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Peroneal nerve: Normal anatomy and pathologic findings on routine MRI of the knee.

Van den Bergh FR, Vanhoenacker FM, De Smet E, Huysse W, Verstraete KL - Insights Imaging (2013)

Bottom Line: On a routine MR examination without dedicated MR-neurography sequences the peroneal nerve can readily be assessed.Axial T1-weighted sequences are especially helpful as they allow a good differentiation between the nerve and the surrounding fat.In the second part we discuss the different pathologic conditions: accidental and surgical trauma, and intraneural and extraneural compressive lesions. • Six anatomical features contribute to the vulnerability of the peroneal nerve around the knee. • MR signs of muscle denervation within the anterior compartment are important secondary signs for evaluation of the peroneal nerve. • The most common lesions of the peroneal nerve are traumatic or compressive. • Intraneural ganglia originate from the proximal tibiofibular joint. • Axial T1-weighted images are the best sequence to visualise the peroneal nerve on routine MRI.

View Article: PubMed Central - PubMed

Affiliation: Department of Radiology, AZ Sint-Maarten Duffel-Mechelen, campus Duffel, Rooienberg 25, 2570, Duffel, Belgium.

ABSTRACT

Background: Peroneal nerve lesions are not common and are often exclusively assessed clinically and electromyographically.

Methods: On a routine MR examination without dedicated MR-neurography sequences the peroneal nerve can readily be assessed. Axial T1-weighted sequences are especially helpful as they allow a good differentiation between the nerve and the surrounding fat.

Results: The purpose of this article is to review the normal anatomy and pathologic conditions of the peroneal nerve around the knee.

Conclusion: In the first part the variable anatomy of the peroneal nerve around the knee will be emphasized, followed by a discussion of the clinical findings of peroneal neuropathy and general MR signs of denervation. Six anatomical features may predispose to peroneal neuropathy: paucity of epineural tissue, biceps femoris tunnel, bifurcation level, superficial course around the fibula, fibular tunnel and finally the additional nerve branches. In the second part we discuss the different pathologic conditions: accidental and surgical trauma, and intraneural and extraneural compressive lesions.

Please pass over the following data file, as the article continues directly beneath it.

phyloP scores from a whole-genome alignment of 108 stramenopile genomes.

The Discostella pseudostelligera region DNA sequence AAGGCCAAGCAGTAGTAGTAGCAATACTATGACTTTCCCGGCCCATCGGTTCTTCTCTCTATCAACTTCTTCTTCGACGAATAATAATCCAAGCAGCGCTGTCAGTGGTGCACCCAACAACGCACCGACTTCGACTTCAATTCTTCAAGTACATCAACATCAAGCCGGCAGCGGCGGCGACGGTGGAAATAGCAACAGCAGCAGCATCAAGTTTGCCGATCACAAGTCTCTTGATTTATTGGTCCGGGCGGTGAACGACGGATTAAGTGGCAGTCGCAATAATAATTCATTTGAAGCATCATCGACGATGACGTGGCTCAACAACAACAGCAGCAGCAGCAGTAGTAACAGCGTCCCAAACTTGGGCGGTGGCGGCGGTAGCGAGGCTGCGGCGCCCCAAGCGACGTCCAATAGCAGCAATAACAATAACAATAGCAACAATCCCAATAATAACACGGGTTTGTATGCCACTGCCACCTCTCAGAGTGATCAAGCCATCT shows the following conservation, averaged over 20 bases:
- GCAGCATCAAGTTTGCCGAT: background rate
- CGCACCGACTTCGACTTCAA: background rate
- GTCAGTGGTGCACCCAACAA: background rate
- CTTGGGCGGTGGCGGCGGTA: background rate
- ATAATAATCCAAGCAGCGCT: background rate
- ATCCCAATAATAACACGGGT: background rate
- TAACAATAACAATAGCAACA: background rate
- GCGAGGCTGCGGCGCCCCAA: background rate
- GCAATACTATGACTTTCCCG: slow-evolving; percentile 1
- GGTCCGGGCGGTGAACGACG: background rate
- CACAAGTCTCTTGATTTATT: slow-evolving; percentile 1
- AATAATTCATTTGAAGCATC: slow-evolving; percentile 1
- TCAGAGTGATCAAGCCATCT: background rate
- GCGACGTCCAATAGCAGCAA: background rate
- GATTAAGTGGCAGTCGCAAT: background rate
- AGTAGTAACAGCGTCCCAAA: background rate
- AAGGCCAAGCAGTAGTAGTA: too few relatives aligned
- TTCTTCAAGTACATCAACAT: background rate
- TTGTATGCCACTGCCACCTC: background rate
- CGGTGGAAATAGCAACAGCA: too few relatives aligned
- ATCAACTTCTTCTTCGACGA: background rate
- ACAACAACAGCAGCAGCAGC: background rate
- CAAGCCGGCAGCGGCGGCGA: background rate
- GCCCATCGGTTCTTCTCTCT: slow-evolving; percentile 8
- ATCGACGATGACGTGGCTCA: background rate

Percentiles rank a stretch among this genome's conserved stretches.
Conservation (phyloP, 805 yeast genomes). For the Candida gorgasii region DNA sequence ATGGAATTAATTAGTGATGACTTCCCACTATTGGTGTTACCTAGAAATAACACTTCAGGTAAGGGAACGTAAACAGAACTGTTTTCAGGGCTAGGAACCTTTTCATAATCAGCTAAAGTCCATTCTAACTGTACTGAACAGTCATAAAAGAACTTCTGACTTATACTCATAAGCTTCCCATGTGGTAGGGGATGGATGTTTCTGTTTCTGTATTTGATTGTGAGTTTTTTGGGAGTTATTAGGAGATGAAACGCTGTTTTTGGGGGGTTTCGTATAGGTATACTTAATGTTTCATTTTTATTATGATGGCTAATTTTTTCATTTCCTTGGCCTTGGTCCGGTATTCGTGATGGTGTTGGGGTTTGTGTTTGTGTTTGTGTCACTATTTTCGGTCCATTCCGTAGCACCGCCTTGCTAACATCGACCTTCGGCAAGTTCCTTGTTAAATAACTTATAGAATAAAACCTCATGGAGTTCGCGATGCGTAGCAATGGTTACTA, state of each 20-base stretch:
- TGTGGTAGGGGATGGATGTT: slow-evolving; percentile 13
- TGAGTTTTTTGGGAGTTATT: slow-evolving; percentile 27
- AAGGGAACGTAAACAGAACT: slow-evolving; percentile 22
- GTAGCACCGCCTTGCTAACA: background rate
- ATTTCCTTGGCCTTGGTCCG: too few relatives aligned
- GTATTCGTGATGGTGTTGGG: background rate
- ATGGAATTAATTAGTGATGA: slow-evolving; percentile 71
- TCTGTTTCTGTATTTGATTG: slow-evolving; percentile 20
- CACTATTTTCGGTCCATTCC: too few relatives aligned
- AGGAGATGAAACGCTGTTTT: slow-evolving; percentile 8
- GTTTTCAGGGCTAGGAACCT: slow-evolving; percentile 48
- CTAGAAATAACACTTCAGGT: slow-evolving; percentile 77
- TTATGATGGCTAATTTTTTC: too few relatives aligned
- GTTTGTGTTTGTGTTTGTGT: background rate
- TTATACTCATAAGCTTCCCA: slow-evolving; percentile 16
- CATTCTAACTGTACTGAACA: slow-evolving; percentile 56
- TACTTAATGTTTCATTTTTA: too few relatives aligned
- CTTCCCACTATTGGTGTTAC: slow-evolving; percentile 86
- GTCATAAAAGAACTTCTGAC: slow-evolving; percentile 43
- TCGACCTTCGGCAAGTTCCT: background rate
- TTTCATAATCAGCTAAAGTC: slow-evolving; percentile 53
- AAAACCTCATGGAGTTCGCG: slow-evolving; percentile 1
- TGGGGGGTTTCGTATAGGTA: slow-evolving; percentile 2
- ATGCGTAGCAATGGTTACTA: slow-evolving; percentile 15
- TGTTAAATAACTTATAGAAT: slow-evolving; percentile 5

Teaching points: • Six anatomical features contribute to the vulnerability of the peroneal nerve around the knee. • MR signs of muscle denervation within the anterior compartment are important secondary signs for evaluation of the peroneal nerve. • The most common lesions of the peroneal nerve are traumatic or compressive. • Intraneural ganglia originate from the proximal tibiofibular joint. • Axial T1-weighted images are the best sequence to visualise the peroneal nerve on routine MRI.

No MeSH data available.


Related in: MedlinePlus

Neuroma. Schematic drawing (a) showing the two types of nerve damage. A normal nerve (1 and 4) is surrounded by a nerve sheath on both sides. A complete disruption of the nerve (2) results in disorganised sprouting of nerve fascicles and fibrous tissue (3). This creates a ‘ballon-on-a-string’ or ‘green-onion’ image, typical of a terminal (posttraumatic) neuroma. Wallerian degeneration occurs distally in the nerve. A partial laceration of the nerve (5) causes focal regeneration with hypertrophy of the nerve fascicles and fibrosis. This creates a focal asymmetrical thickening on imaging (6). Sagittal T2-WI image (b) shows a hypointense terminal neuroma (black arrow) after accidental surgical transection of the peroneal nerve. Note also associated hypointense strands of scar tissue (white arrowhead) in the adjacent subcutaneous fat
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Fig10: Neuroma. Schematic drawing (a) showing the two types of nerve damage. A normal nerve (1 and 4) is surrounded by a nerve sheath on both sides. A complete disruption of the nerve (2) results in disorganised sprouting of nerve fascicles and fibrous tissue (3). This creates a ‘ballon-on-a-string’ or ‘green-onion’ image, typical of a terminal (posttraumatic) neuroma. Wallerian degeneration occurs distally in the nerve. A partial laceration of the nerve (5) causes focal regeneration with hypertrophy of the nerve fascicles and fibrosis. This creates a focal asymmetrical thickening on imaging (6). Sagittal T2-WI image (b) shows a hypointense terminal neuroma (black arrow) after accidental surgical transection of the peroneal nerve. Note also associated hypointense strands of scar tissue (white arrowhead) in the adjacent subcutaneous fat

Mentions: Penetrating wounds can result in a complete or partial disruption of the nerve fascicles. If the nerve sheath is disrupted and the fascicles are separated, the regenerating nerve fascicles and Schwann cells will sprout randomly, creating a terminal ‘neuroma’ or stump neuroma [18]. Spindle or lateral neuromas occur when the nerve sheath is partially or fully intact [22]. They occur distally from the damaged nerve ending and represent a local response to the trauma with fusiform or lateral thickening (Fig. 10).Fig. 10